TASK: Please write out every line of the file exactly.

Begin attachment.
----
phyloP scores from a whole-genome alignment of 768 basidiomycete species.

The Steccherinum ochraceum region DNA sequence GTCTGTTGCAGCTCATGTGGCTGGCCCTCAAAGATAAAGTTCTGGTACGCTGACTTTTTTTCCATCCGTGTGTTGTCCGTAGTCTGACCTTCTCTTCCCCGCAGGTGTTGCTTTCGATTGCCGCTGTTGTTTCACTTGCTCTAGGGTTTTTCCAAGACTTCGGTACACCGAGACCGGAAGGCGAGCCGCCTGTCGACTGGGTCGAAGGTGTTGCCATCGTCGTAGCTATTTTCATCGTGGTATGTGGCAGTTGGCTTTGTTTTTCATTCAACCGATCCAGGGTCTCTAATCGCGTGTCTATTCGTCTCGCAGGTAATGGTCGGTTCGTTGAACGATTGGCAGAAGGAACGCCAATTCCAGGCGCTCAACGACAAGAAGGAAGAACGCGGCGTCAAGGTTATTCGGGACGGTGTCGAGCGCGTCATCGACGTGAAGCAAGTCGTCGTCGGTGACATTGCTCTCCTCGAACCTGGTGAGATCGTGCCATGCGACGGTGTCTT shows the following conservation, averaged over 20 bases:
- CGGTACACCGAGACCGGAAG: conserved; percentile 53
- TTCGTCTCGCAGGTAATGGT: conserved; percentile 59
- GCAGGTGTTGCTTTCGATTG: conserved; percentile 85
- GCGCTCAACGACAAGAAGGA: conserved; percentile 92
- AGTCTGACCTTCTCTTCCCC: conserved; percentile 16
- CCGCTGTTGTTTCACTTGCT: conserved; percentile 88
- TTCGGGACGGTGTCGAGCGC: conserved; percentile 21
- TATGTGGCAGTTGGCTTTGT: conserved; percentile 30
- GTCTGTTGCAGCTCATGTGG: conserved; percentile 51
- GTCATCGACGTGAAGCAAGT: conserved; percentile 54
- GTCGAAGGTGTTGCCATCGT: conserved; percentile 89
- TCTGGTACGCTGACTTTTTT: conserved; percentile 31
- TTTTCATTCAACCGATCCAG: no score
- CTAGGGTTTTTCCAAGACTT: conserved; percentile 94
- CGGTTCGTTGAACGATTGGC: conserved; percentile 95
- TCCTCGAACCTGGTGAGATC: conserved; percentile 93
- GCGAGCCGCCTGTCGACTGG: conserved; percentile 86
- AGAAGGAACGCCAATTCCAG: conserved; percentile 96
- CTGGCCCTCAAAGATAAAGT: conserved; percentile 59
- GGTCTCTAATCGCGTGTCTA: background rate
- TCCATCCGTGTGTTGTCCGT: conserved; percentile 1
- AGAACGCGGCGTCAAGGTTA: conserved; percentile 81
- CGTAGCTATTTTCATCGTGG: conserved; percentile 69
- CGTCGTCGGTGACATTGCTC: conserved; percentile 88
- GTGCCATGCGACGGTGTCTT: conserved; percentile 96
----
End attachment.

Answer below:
phyloP scores from a whole-genome alignment of 768 basidiomycete species.

The Steccherinum ochraceum region DNA sequence GTCTGTTGCAGCTCATGTGGCTGGCCCTCAAAGATAAAGTTCTGGTACGCTGACTTTTTTTCCATCCGTGTGTTGTCCGTAGTCTGACCTTCTCTTCCCCGCAGGTGTTGCTTTCGATTGCCGCTGTTGTTTCACTTGCTCTAGGGTTTTTCCAAGACTTCGGTACACCGAGACCGGAAGGCGAGCCGCCTGTCGACTGGGTCGAAGGTGTTGCCATCGTCGTAGCTATTTTCATCGTGGTATGTGGCAGTTGGCTTTGTTTTTCATTCAACCGATCCAGGGTCTCTAATCGCGTGTCTATTCGTCTCGCAGGTAATGGTCGGTTCGTTGAACGATTGGCAGAAGGAACGCCAATTCCAGGCGCTCAACGACAAGAAGGAAGAACGCGGCGTCAAGGTTATTCGGGACGGTGTCGAGCGCGTCATCGACGTGAAGCAAGTCGTCGTCGGTGACATTGCTCTCCTCGAACCTGGTGAGATCGTGCCATGCGACGGTGTCTT shows the following conservation, averaged over 20 bases:
- CGGTACACCGAGACCGGAAG: conserved; percentile 53
- TTCGTCTCGCAGGTAATGGT: conserved; percentile 59
- GCAGGTGTTGCTTTCGATTG: conserved; percentile 85
- GCGCTCAACGACAAGAAGGA: conserved; percentile 92
- AGTCTGACCTTCTCTTCCCC: conserved; percentile 16
- CCGCTGTTGTTTCACTTGCT: conserved; percentile 88
- TTCGGGACGGTGTCGAGCGC: conserved; percentile 21
- TATGTGGCAGTTGGCTTTGT: conserved; percentile 30
- GTCTGTTGCAGCTCATGTGG: conserved; percentile 51
- GTCATCGACGTGAAGCAAGT: conserved; percentile 54
- GTCGAAGGTGTTGCCATCGT: conserved; percentile 89
- TCTGGTACGCTGACTTTTTT: conserved; percentile 31
- TTTTCATTCAACCGATCCAG: no score
- CTAGGGTTTTTCCAAGACTT: conserved; percentile 94
- CGGTTCGTTGAACGATTGGC: conserved; percentile 95
- TCCTCGAACCTGGTGAGATC: conserved; percentile 93
- GCGAGCCGCCTGTCGACTGG: conserved; percentile 86
- AGAAGGAACGCCAATTCCAG: conserved; percentile 96
- CTGGCCCTCAAAGATAAAGT: conserved; percentile 59
- GGTCTCTAATCGCGTGTCTA: background rate
- TCCATCCGTGTGTTGTCCGT: conserved; percentile 1
- AGAACGCGGCGTCAAGGTTA: conserved; percentile 81
- CGTAGCTATTTTCATCGTGG: conserved; percentile 69
- CGTCGTCGGTGACATTGCTC: conserved; percentile 88
- GTGCCATGCGACGGTGTCTT: conserved; percentile 96